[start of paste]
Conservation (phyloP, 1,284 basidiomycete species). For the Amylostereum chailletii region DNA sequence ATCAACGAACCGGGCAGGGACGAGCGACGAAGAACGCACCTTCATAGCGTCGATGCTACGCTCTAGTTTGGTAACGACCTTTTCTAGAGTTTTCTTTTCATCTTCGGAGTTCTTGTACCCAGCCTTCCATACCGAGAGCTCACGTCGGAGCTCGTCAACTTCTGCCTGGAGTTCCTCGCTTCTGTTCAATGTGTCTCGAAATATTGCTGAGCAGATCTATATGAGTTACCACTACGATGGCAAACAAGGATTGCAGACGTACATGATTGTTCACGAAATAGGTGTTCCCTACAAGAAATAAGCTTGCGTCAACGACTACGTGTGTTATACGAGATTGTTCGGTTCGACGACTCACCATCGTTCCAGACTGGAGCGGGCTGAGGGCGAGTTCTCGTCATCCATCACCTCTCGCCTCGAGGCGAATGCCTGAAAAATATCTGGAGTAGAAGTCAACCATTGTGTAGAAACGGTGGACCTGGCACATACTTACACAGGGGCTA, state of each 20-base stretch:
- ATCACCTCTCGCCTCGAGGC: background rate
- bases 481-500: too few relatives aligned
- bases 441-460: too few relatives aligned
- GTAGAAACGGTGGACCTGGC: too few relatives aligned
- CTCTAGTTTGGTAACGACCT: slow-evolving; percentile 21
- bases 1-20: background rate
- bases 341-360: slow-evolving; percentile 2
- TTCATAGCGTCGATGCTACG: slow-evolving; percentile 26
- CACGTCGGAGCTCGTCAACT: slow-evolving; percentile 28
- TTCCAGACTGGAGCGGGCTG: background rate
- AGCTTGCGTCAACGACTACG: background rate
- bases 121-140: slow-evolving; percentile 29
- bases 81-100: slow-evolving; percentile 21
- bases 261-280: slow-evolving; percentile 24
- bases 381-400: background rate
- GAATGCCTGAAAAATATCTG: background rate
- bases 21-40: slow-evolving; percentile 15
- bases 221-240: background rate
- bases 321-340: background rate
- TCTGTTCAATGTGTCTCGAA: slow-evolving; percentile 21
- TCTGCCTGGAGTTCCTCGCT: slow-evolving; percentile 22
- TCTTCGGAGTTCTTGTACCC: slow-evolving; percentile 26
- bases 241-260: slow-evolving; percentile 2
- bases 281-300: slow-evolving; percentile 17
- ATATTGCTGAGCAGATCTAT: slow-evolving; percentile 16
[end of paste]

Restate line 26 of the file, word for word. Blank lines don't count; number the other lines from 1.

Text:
- ATATTGCTGAGCAGATCTAT: slow-evolving; percentile 16